Other ideas to enhance self-care came from doubts listed earlier about being able to be
consistent alone. "If I'm going to maintain positive behaviour consistently, I really need an
accountability partner. This app is a good tool, but I think I'd need to share it with someone or be
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using it as a group. Maybe share results among my co-workers?" Along those same lines, another
participant indicated that it would be better if they did not do this alone, but with a bit of a twist.
“I’ve always found that if I can find someone to be a role model, that helps me a lot. That way, I
don’t have to figure everything out on my own. I can just do what the role model has already
figured out. It usually makes things a lot easier.”
Another way to enhance self-care is the importance of making a firm commitment. During
the course of this assignment, several of the participants did not make any positive strides
towards improving their levels of self-care. This was not required of them. Several participants
explained that they didn’t improve because they hadn’t made a commitment to improve. “I didn’t
find this app helpful for my self-care because I didn’t use it properly. I don’t feel like I need to
improve my self-care at the moment, and I wasn’t told that I had to improve my self-care for this
assignment, so I didn’t commit to making any changes.”
How Much is Enough?
One of the challenges when attempting to make changes is setting realistic goals. That
can be especially difficult with a concept as seemingly nebulous as self-care. If we were to decide
to lose weight, there are various standards by which we might decide on an “ideal weight,” yet,
what is an ideal level of resilience or an ideal amount of self-care? This theme emerged from the
data, particularly when participants were asked about the value of certain ratings. Several
indicated that while the resilience rating and ProQOL scales were rated low, medium and high, it
was unclear what these things actually meant and how much healthier a rating of high would be
comparative to a rating of medium or low. For instance, one participant stated “My scores fell in
between the medium and high category. I feel like that is a very good score, but I didn’t know for
sure. Do we have to strive for perfection with this, or do we strive to be ‘good enough’ and leave
it at that?” Another participant asked “What score is healthy and what is unhealthy? Is medium
good enough? Do I get to decide?” Finally, a participant asked about the cutoff to seek
professional help. “It seems like there should be some cutoff that tells me when I should seek
professional help. If I reach a certain burnout score or a certain secondary stress score, wouldn’t
that tell me that what I’m doing isn’t being effective and I need someone else’s help to manage
things?”
Rating scores are accurate
It was not surprising that this was seen as a theme, considering that participants were
asked to explicitly comment on their perceptions of accuracy with regard to the various scales that
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the PRMA provides them. However, there was near consensus among the participants that the
rating scores were accurately describing their levels of resilience, compassion satisfaction,
burnout, and secondary traumatic stress. Participant comments were generally very consistent
with the overall resilience scale, stating things like I was rated at an 84 and I believe that was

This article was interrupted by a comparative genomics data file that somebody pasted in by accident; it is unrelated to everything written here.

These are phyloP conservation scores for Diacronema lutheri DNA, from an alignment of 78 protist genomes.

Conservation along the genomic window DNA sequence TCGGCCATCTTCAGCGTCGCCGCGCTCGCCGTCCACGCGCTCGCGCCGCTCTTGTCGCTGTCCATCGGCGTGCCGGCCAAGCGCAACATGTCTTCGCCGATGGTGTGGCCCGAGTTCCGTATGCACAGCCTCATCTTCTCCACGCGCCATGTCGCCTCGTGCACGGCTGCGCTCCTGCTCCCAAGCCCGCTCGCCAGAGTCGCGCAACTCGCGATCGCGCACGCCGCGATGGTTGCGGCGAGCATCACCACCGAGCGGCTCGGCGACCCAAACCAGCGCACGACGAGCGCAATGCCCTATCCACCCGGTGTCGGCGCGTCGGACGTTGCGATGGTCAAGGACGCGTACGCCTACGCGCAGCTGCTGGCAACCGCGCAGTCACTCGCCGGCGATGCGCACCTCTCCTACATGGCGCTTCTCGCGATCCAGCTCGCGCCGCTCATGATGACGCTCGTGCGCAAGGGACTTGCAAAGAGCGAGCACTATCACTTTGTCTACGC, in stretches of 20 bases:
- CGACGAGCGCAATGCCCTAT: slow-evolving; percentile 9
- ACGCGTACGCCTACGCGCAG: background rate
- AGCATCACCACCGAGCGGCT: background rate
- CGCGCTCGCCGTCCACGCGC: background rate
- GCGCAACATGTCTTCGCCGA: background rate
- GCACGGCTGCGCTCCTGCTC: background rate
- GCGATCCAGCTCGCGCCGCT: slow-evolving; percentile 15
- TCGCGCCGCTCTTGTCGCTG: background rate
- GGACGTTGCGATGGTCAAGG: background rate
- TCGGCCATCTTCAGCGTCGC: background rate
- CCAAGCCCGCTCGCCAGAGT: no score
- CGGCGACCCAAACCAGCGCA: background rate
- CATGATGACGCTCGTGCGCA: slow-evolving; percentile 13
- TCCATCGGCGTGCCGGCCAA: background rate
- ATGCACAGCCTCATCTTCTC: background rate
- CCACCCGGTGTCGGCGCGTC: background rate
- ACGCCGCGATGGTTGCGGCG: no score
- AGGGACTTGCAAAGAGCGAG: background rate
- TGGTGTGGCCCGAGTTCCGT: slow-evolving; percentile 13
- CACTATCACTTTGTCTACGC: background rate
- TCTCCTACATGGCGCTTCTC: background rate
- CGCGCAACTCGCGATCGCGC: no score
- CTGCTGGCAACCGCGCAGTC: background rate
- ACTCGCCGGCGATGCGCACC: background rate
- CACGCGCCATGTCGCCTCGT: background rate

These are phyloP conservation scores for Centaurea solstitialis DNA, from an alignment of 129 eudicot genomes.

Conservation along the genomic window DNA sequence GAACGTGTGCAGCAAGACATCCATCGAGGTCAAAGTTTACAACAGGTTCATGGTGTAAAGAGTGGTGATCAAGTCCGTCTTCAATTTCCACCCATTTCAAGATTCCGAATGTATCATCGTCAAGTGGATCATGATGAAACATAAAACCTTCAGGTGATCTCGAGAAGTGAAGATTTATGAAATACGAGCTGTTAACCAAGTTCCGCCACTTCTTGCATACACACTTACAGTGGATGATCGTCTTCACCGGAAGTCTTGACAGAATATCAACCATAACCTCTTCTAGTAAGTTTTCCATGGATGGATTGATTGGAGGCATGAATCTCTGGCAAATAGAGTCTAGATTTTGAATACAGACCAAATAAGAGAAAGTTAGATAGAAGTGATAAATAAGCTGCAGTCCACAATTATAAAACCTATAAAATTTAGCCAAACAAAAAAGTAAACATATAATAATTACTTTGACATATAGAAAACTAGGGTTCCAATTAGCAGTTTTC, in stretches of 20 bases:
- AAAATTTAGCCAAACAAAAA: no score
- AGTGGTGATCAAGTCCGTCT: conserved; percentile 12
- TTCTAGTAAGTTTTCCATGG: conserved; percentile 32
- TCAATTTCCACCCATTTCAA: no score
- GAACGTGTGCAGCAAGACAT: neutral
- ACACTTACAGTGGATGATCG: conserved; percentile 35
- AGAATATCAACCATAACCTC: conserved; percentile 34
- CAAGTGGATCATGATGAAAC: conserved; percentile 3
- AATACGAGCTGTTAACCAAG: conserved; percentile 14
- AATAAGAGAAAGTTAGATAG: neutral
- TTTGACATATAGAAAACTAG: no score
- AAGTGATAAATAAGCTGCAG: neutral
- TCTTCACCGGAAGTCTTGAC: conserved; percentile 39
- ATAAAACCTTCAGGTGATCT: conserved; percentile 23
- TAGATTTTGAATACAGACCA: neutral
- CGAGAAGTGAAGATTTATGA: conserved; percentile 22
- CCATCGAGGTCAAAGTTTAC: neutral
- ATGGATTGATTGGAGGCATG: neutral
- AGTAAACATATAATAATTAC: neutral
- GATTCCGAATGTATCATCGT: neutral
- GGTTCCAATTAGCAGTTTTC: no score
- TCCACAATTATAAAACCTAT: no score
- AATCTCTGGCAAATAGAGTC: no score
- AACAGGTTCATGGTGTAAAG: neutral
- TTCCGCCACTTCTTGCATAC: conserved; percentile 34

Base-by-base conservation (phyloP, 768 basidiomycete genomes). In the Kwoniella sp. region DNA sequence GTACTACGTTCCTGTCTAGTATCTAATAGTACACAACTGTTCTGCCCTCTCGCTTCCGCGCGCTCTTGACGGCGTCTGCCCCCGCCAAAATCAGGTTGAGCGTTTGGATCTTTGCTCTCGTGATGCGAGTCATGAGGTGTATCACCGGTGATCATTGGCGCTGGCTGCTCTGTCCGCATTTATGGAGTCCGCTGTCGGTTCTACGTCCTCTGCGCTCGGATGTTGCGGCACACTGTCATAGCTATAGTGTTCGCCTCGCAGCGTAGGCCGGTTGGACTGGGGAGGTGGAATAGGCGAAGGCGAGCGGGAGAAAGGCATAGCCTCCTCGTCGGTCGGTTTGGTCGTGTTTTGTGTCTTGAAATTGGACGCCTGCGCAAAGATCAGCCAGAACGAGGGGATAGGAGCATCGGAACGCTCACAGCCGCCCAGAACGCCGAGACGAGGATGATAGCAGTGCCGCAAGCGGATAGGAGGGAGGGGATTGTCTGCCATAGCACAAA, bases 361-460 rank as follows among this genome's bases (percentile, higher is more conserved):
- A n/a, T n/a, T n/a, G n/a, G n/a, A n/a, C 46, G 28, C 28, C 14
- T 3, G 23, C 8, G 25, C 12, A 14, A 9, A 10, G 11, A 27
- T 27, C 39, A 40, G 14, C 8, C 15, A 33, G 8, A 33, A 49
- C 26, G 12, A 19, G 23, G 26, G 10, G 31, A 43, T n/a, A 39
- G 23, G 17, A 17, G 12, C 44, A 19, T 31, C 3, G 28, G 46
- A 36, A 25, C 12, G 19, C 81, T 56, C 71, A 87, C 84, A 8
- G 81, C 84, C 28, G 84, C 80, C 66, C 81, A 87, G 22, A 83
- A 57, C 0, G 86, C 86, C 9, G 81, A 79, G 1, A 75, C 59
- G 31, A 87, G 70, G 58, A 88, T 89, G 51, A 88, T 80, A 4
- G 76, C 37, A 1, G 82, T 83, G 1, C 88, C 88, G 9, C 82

accurate. I'm not in field placement and am not overly stressed right now. I'm at the beginning of
my career and am very excited to do this work." Another participant stated I scored high on the
overall resiliency rating. I've had to struggle through a lot in my life, and I feel like I'm a resilient
person. This feels like an accurate rating to me."
Compassion satisfaction is about the pleasure you derive from doing your work well.
Burnout is experiencing frustration in one’s work and may include feeling discouraged or
ineffective. Secondary traumatic stress indicates the amount of secondary stress one takes on
from working with individuals describing traumatic events. The compassion satisfaction, burnout,
and secondary traumatic stress scores for participants can be found in Table 2. When it comes to
compassion satisfaction, participants generally indicated both high accuracy and high scores. I
had a very high score in compassion satisfaction. Being relatively new in the field, I'm enthusiastic
about working with clients, and I love when things work out well!"
With regard to the scale scores, only two of the participants believed these ratings were
not accurate, with both of these participants indicating they were rated lower than they felt they
should be on the ProQOL. One participant mentioned that "the rating was much too low when I
first downloaded the app and completed the ProQOL, but the more I worked with the app, the
higher my rating became. Towards the end of the two weeks, it was close to where it should be.”
At the end of the course, participants were given a one-question survey regarding the
PRMA. It had been approximately six weeks since they were no longer required to use this app.
The question was "You were asked to download the PRMA for a class assignment. Since the
assignment was completed, how many times have you used this app on your own accord?" Fifty-
eight of the sixty-one participants completed this one-question survey. The results are listed in
Table 2.
Twenty-two of fifty-eight (38%) indicated they had used the app at least once in the six
weeks following the assignment. Of those who used the app, the number of times it was used
ranged from 1-7, with an average of just over three. Even though half of the participants
indicated they would use the app in the future, the actual number was closer to one-third.
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Table 2